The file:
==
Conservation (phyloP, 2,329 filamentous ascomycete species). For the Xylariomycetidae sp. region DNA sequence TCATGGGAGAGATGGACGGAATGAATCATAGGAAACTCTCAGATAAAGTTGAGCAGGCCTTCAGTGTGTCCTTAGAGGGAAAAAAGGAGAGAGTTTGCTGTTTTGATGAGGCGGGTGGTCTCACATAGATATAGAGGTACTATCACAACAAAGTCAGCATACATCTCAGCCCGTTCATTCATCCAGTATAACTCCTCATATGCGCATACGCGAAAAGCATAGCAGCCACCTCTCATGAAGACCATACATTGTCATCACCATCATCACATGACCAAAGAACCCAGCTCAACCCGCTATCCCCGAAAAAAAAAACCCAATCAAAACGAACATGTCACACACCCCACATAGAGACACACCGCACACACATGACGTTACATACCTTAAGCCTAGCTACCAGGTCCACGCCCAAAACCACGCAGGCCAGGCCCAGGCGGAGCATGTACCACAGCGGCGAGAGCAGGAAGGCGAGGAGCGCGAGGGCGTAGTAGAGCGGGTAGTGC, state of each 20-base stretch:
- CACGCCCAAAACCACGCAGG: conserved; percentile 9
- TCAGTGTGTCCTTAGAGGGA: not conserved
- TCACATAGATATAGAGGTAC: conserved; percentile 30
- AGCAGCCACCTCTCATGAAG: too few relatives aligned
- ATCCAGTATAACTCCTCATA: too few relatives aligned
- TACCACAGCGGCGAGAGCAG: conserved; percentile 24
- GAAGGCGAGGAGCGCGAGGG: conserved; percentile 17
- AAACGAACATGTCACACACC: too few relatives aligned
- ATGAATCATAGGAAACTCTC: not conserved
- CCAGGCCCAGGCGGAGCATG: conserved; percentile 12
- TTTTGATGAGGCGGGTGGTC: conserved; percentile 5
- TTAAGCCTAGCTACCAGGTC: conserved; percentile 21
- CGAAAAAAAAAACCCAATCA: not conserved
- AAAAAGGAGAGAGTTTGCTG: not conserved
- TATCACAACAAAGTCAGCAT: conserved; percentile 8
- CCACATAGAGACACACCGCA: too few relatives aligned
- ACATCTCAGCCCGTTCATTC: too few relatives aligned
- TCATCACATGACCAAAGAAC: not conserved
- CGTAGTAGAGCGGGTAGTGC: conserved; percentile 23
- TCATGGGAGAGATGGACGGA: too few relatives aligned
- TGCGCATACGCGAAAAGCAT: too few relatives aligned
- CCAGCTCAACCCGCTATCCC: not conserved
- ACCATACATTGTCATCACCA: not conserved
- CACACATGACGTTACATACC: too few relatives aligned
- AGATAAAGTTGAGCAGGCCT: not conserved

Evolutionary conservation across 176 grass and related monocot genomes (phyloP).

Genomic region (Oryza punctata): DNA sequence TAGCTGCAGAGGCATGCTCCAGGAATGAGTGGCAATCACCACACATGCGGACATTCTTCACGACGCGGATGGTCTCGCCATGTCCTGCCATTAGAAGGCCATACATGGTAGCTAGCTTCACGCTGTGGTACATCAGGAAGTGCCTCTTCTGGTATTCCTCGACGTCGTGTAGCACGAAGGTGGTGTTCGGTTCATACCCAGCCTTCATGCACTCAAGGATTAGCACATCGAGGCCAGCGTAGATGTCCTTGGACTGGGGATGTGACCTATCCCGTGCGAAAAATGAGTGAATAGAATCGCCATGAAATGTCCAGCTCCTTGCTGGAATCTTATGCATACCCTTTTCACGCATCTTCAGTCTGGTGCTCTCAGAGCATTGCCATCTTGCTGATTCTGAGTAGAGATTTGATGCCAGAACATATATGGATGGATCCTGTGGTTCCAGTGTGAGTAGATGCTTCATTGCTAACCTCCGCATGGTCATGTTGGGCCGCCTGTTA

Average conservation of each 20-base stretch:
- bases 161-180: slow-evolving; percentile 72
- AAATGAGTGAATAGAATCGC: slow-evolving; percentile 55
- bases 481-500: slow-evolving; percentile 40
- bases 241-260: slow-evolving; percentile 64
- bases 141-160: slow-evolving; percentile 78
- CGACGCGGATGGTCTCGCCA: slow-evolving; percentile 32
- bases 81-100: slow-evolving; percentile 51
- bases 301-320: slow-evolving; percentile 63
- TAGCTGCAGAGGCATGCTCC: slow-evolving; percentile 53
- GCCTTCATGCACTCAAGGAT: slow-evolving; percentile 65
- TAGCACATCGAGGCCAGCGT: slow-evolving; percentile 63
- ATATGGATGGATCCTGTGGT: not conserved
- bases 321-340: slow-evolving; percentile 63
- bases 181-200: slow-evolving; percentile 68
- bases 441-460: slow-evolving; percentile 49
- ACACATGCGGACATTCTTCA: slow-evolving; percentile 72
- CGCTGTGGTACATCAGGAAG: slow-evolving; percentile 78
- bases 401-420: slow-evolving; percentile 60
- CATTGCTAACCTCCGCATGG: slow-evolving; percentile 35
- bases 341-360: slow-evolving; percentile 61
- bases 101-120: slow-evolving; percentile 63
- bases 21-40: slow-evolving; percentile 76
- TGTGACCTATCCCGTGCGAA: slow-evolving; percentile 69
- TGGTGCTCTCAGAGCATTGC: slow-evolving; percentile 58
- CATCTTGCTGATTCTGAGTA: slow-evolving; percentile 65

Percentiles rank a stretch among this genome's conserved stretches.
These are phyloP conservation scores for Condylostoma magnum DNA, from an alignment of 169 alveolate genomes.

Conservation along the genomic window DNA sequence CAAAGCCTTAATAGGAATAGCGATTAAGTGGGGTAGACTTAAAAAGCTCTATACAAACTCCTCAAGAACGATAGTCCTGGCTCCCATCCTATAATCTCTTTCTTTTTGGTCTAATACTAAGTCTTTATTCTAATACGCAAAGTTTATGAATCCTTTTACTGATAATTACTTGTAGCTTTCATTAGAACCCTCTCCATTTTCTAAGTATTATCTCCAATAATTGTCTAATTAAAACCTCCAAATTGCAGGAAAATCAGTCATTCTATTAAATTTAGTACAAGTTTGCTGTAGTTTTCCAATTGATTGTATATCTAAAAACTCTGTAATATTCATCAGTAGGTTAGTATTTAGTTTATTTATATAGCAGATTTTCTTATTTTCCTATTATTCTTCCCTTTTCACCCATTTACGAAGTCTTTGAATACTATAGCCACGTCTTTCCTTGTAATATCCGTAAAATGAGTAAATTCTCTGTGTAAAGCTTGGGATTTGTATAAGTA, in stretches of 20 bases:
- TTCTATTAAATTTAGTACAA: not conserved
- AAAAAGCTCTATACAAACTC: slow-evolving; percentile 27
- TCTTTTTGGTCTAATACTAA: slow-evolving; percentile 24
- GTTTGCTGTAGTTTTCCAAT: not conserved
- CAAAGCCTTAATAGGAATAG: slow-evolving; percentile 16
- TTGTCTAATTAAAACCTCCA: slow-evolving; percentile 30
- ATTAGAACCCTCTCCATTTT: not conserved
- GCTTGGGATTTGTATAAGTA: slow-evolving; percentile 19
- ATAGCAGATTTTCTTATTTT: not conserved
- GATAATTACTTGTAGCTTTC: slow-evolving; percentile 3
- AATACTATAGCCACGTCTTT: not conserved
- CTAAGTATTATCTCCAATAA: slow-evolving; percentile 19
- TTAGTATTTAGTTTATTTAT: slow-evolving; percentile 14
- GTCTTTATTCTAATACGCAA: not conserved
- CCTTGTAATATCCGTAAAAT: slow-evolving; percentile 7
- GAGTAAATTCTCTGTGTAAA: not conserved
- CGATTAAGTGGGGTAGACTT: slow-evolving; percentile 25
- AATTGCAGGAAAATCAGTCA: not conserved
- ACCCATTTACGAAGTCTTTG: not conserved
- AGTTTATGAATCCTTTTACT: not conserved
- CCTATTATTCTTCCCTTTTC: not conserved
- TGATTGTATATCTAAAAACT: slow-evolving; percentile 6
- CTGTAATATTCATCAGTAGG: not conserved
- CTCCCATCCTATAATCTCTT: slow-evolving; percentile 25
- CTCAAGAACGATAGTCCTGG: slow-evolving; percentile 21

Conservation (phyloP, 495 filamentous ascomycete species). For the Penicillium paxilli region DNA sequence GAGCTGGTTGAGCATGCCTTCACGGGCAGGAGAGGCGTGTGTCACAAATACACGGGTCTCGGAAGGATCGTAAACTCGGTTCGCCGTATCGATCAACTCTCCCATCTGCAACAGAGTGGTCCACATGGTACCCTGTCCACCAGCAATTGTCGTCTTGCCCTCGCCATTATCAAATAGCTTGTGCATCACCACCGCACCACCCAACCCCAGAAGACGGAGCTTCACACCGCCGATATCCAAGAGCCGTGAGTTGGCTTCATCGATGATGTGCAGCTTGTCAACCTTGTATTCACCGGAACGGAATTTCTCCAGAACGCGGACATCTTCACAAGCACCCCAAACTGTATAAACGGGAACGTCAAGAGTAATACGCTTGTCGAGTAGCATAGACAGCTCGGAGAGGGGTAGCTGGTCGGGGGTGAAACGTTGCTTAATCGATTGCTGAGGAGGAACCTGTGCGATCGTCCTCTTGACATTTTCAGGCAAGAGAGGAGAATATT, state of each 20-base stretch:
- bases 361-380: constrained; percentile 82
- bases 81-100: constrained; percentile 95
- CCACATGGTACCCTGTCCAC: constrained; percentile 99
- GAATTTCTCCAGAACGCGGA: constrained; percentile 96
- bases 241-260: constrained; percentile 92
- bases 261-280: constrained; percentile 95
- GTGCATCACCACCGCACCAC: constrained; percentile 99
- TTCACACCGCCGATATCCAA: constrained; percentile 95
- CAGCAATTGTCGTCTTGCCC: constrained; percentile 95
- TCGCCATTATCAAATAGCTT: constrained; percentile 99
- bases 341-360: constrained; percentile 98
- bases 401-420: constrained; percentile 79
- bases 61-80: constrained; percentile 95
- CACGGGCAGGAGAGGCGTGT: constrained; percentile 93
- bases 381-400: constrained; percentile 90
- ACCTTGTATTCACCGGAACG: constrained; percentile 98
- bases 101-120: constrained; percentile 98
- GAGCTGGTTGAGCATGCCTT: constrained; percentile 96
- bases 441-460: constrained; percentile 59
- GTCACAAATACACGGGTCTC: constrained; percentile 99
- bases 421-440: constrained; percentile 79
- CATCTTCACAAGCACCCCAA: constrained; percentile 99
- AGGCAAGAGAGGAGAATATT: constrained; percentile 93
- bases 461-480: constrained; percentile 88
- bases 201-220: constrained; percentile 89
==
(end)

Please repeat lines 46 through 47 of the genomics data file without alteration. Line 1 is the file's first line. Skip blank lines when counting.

- CGCTGTGGTACATCAGGAAG: slow-evolving; percentile 78
- bases 401-420: slow-evolving; percentile 60